Seeing is Believing - Visualize being a Bad-Ass
With less than 4 weeks until event day my anxiety is starting to kick into overdrive.
Have I trained enough? Have I done enough hills on the bike? Is my nutrition plan going to be ok?
Am I getting a cold? Why does my right knee hurt?
Double, triple, quadruple check my travel plans, pack lists, documents, etc, etc.
And well honestly the realization that my best friend will not be at the start line with me this time. That I am doing this on my own - the person I have always leaned on won’t be there and he won’t be coming out on the run course to pace me no matter how much I wish for it. That is probably the hardest part.
So I have been working really hard on my visualization. A few years ago I had the amazing luck to train with Barb Zimich. She was and her husband at the time, Larry, were big proponents of the power of visualization and the importance of incorporating it into your training and race day planning.
How does it work?
Well you find a quiet place , sit down, close your eyes and just visualize your race day.
Visualize standing on the beach in your wetsuit, visualize looking out at the water and walking in, starting to swim, stroke, stroke, stroke – breathe, stroke, stroke, stroke breathe. See your arms moving through the water; imagine passing each buoy in the water. Seeing the shore and moving smoothly through the water towards it, your hands touching the bottom as you near the shore and standing up. Reaching behind to start to unzip your wetsuit as you exit the water through the arch into transition. Pointing to a wetsuit stripper and lying down so they can pull off your suit. Standing up and grabbing your transition bag as you head into change tent.
Drying your feet: socks on, Shoes on, Gloves on, head band, eat a gel, helmet on. Out of change tent and get sunscreen on by volunteers and jog to bike. Grab bike and head out of transition, under the arch to the mount line. On the bike clip in and settle in for the ride. Right pedal, left pedal repeat. Imagine the course, easily riding up the hills and flying down the otherside. Visualize the fields and countryside going by while you are pedaling and eating a clif bar. Riding through aid stations and grabbing banana’s and water. Feeling your legs starting to bark in complaint and working through the doubts. Right pedal, left pedal – Repeat. Finally reaching the last 10km and spinning the legs out to get ready for the run. Seeing the arch signalling that the ride is done. Getting to the dismount line and having a volunteer grab the bike while you stiffly get off and jog to the change tent while grabbing your gear bag.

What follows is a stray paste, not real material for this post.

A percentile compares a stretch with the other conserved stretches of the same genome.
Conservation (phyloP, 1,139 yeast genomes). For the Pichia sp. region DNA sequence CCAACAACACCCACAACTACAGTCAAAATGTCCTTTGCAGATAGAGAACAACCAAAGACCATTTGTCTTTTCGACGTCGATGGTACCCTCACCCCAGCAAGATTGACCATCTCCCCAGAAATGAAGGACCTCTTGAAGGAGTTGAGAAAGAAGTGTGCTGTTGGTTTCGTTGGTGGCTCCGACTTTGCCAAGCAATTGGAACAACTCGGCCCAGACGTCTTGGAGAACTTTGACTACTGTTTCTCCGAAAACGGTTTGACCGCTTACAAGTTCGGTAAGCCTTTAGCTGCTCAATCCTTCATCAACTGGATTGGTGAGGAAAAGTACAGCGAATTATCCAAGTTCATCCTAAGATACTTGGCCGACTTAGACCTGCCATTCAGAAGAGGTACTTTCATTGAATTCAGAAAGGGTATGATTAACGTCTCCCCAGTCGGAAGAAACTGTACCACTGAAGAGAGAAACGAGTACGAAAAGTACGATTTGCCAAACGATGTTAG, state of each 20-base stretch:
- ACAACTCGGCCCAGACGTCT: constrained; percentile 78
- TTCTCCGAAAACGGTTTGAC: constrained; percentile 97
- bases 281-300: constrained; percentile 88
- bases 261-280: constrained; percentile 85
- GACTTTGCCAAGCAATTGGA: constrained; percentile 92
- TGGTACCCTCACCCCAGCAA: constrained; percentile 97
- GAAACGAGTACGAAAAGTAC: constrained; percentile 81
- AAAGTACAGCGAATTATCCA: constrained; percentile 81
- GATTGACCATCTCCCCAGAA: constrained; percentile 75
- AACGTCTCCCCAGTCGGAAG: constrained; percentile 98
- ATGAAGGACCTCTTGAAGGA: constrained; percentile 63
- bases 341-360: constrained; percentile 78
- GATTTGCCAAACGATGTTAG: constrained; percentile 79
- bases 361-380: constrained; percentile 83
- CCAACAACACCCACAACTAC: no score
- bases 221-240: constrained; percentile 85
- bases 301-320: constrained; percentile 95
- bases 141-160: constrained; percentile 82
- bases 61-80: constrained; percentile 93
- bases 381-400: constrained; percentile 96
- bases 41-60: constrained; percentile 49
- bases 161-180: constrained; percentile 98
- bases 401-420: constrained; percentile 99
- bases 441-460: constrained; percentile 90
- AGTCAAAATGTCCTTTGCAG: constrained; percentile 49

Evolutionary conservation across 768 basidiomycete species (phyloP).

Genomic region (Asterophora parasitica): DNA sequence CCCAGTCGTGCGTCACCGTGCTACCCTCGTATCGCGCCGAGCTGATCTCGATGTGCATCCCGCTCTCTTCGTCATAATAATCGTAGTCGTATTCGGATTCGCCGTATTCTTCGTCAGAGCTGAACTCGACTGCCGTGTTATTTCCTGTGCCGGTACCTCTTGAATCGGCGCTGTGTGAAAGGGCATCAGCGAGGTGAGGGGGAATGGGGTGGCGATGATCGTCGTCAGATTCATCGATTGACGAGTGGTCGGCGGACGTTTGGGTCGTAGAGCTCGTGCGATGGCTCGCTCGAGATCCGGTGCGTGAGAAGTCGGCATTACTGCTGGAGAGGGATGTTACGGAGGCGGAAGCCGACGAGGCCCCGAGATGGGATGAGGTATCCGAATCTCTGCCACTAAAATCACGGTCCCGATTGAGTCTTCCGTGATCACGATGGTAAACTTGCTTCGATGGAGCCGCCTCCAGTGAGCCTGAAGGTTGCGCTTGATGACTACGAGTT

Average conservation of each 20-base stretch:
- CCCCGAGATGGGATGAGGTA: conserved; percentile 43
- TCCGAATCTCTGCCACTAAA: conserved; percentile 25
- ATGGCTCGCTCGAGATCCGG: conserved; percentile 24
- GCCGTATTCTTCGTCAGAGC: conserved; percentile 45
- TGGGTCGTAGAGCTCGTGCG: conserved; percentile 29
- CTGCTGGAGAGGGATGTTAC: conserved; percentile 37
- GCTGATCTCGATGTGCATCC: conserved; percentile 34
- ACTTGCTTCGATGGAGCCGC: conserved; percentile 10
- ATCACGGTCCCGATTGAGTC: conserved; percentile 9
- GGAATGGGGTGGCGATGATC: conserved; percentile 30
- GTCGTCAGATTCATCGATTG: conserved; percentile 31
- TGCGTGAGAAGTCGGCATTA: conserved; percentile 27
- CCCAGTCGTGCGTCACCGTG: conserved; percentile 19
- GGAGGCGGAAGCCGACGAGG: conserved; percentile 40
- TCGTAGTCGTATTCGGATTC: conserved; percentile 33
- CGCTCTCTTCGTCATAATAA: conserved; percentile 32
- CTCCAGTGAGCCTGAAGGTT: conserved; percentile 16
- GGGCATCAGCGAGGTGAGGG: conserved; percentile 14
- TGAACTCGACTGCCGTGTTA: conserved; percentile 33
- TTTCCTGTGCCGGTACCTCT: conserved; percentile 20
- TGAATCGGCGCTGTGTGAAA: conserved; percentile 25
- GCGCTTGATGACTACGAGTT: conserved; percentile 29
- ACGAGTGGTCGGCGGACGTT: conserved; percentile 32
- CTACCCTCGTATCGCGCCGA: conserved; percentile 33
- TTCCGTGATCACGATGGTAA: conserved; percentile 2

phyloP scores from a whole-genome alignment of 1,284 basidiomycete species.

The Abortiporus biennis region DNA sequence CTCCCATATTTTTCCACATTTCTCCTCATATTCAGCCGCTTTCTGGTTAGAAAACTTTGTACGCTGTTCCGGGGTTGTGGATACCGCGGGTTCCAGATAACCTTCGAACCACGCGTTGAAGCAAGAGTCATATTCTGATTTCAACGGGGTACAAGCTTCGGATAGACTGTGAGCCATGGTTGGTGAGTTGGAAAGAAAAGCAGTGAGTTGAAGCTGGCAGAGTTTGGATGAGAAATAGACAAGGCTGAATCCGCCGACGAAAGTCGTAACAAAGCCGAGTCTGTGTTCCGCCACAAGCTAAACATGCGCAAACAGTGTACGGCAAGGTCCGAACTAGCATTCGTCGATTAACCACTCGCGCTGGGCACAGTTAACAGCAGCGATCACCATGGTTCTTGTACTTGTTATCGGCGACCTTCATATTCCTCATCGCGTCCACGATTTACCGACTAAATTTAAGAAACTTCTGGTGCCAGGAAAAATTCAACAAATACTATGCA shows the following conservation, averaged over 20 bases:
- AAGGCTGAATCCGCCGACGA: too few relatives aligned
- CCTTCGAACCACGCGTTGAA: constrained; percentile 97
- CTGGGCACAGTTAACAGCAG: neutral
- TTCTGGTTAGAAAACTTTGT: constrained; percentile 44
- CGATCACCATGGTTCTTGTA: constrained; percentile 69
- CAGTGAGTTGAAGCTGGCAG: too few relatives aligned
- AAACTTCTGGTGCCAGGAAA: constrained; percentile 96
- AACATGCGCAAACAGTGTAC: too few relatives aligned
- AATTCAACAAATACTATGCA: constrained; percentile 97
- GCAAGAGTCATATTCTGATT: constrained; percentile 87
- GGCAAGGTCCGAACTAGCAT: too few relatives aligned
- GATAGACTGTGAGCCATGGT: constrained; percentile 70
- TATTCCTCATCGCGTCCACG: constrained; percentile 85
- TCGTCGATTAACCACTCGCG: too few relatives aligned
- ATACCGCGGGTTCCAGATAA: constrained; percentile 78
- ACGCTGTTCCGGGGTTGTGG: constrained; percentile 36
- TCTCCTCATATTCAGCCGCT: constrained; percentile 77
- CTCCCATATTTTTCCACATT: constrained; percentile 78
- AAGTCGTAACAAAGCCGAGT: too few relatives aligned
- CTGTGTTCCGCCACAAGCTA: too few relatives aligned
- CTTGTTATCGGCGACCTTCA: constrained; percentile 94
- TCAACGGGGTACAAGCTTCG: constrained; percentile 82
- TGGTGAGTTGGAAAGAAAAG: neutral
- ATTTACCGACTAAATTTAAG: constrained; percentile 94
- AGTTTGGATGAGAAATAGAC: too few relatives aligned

Realizing you are not going to change so you grab your hydration pack and make sure it has gels and salt tabs. Change out your socks , grab your hat and slip on your runners and head out of the tent. Get some more sunscreen on – do a quick watch check and realize that there is only 42.2 km between you and an ice cold beer and burger.
Start slowly running/shuffling and settling in to the run plan – run aid station to aid station . Walk aid stations to get nutrition in because you know you will not take any of your gels – you hate them now. You are now on the pretzel, oranges and flat coke diet. Left foot, right foot, repeat. Smile you are having an awesome day and yes your legs hurt and yes you feel tired but it is a good tired.
Remember why you are doing this that you are dedicating this race to Joe and all first responders dealing with PTSD. That he is running with you in his heart and spirit and when you get home you will be able to tell him all about your amazing adventure and show him the medal. And all of the sudden you are at 42 km and you see the finish arch and you see the clock and you know that you broke 14 hours!
That is how you visualize. It is as important as the physical training and you have to believe it with all your heart and see it, be relentless and visualize every day and then it will become reality.
Oh and the run streak you ask? Today will be day 205.
I know I got this, I am a beast, I am relentless and I am doing this for me and for Joe. I just wish I was doing it with him – PTSD SUCKS!